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India pulls out of South China Sea exploration

15th May 2012

Indian has decided to cease operations in the South China Sea because it believes it is not commercially viable enough

Beijing believes India's intentions to explore the South China Sea are based on sovereignity and not business

India is likely to withdraw from an oil block in the South China Sea after no hydrocarbons were found in an exploratory well, according to reports.

Officials have conveyed to Vietnam plans to terminate operations based "on commercial considerations", Indian media reported.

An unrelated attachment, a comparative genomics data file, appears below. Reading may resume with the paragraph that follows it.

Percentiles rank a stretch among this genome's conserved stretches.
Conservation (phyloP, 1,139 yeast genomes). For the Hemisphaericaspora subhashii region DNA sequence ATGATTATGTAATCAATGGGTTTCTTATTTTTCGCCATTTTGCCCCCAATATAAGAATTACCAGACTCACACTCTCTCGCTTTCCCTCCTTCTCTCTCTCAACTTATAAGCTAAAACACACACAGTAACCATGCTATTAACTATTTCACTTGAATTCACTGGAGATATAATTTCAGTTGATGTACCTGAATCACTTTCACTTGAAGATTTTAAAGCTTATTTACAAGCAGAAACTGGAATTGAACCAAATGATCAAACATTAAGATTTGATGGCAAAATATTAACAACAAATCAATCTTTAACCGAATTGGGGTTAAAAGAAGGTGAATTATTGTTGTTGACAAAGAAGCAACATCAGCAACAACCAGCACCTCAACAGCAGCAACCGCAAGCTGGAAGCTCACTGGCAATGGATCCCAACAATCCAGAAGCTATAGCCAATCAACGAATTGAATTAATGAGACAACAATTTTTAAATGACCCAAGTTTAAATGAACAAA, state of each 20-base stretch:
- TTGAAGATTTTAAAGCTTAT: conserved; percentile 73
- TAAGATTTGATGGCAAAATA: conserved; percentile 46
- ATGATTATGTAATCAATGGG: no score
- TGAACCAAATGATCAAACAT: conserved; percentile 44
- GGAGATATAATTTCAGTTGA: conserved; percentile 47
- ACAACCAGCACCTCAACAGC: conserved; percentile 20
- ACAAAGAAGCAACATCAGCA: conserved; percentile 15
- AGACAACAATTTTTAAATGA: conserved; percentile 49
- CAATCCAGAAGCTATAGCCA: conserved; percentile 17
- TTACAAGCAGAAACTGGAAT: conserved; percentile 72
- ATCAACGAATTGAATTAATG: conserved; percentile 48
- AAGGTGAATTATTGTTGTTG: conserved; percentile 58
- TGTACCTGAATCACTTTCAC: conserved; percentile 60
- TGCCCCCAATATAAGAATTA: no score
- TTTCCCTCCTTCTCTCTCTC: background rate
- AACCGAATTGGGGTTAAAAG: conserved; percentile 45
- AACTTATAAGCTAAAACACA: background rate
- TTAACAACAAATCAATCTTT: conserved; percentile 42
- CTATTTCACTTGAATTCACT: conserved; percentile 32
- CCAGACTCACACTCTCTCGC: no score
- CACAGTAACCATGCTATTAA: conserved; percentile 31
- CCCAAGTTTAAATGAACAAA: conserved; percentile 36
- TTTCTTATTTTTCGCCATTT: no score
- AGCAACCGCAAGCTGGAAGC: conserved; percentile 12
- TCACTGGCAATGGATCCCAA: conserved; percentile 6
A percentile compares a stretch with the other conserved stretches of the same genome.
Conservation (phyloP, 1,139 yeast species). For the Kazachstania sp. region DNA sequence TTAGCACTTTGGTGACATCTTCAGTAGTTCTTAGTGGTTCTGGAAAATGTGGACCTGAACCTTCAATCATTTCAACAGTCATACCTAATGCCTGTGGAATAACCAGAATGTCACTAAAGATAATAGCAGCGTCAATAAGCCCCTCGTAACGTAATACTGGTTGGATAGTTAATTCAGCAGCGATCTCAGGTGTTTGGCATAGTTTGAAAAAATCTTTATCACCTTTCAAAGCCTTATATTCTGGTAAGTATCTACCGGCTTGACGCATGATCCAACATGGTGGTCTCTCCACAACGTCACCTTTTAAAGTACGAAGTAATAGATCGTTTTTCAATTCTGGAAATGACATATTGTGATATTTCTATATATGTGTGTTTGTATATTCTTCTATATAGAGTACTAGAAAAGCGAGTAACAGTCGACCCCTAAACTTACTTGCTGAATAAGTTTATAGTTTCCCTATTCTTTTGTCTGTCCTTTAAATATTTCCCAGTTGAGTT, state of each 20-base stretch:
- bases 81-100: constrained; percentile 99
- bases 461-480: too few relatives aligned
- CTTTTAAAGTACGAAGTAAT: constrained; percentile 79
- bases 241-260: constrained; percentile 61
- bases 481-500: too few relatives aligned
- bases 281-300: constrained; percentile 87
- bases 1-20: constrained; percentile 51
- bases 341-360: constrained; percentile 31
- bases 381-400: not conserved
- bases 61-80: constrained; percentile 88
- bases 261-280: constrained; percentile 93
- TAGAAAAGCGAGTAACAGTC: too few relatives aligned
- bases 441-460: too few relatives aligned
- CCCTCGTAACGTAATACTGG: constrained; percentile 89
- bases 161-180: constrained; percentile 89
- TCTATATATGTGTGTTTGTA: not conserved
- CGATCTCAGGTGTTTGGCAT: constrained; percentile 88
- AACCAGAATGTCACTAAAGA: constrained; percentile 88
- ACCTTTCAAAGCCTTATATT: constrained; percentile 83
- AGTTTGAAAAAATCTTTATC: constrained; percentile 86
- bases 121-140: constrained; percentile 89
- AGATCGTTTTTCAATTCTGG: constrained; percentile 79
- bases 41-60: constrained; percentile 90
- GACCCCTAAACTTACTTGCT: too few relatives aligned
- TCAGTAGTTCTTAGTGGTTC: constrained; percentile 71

In 2006, Vietnam assigned oil block No 127 and No 128 to an Indian oil gas company named ONGC Videsh Ltd, the global arm of the state-owned Oil and Natural Gas Corp. 

Despite objections from the Chinese government, the company began production tests in September 2009. 

India also left oil block No 127 in 2011 after oil did not show up in an exploratory well. 

On Saturday, Indian media said that ONGC had written the oil ministry, expressing its intent to relinquish the block, and sought the opinion of the foreign ministry on the issue. 

The ministry said in a letter to the MEA that OVL's decision to relinquish the block is "based purely on techno-commercial considerations". 

Though New Delhi maintained that its exploration activities in the South China Sea were purely commercial, Beijing has said it was an issue of sovereignty. 

Sun Weidong, deputy director of the department of Asian affairs with Chinese Foreign Ministry Asian Affairs, said the region is a disputed territory and it does not benefit India to carry out explorations in the area.